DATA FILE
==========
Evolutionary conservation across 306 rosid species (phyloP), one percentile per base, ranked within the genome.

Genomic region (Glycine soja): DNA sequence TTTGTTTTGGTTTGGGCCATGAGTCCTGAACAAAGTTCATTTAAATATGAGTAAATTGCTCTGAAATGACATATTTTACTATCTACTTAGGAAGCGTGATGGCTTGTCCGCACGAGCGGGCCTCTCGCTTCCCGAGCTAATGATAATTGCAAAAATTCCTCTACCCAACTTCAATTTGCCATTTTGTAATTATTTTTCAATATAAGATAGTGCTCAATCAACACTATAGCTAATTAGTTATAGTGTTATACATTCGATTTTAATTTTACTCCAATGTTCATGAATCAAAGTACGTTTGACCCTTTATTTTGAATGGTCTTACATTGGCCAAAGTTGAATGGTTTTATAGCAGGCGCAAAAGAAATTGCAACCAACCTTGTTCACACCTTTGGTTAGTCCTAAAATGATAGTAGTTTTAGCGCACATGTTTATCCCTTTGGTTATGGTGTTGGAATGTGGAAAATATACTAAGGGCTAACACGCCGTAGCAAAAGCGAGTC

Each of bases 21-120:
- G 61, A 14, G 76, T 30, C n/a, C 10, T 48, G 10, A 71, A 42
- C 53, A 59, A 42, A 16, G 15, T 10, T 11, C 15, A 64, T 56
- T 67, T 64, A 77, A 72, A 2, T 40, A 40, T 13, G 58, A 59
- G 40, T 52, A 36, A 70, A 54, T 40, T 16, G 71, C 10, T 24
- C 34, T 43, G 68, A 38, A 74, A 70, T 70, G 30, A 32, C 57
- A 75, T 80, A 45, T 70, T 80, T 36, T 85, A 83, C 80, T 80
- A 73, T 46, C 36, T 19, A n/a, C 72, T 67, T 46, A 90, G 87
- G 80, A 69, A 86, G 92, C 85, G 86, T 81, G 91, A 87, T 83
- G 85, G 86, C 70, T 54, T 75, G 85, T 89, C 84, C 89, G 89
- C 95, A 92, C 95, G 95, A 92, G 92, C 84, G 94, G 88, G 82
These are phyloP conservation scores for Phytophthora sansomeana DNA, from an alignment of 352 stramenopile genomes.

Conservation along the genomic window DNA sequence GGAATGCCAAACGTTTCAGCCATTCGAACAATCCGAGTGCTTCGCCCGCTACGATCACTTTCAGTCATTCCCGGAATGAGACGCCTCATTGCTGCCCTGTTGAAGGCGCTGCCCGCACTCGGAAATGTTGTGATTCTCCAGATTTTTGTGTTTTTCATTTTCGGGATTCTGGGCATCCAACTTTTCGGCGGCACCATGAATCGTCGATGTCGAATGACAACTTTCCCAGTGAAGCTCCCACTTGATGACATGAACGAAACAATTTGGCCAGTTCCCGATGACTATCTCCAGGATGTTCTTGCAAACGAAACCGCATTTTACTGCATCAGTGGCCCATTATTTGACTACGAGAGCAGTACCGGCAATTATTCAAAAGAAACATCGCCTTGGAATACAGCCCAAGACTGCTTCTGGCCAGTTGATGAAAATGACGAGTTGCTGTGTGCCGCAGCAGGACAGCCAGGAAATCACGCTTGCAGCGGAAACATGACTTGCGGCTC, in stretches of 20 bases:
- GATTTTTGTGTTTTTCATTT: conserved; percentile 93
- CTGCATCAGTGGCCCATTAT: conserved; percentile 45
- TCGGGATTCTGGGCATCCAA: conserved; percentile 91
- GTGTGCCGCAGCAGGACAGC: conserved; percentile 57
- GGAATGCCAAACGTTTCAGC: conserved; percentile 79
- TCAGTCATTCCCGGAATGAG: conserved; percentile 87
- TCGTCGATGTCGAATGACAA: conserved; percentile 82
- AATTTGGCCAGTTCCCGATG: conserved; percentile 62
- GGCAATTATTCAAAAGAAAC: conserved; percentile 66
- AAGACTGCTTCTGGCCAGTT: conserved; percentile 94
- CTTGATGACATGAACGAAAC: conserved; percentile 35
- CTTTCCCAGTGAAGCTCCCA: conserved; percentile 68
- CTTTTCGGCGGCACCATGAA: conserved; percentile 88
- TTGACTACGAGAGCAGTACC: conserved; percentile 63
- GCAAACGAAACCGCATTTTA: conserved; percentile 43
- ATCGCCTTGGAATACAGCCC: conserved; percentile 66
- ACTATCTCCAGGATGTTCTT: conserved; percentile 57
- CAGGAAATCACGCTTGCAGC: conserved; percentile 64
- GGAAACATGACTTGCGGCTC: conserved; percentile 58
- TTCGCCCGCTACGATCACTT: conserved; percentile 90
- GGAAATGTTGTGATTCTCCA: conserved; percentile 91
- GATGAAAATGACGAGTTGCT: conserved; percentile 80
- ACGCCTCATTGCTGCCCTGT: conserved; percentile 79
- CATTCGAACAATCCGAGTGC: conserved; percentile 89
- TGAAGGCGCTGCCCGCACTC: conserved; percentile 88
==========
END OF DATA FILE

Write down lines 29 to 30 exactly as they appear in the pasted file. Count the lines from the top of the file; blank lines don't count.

- TTGACTACGAGAGCAGTACC: conserved; percentile 63
- GCAAACGAAACCGCATTTTA: conserved; percentile 43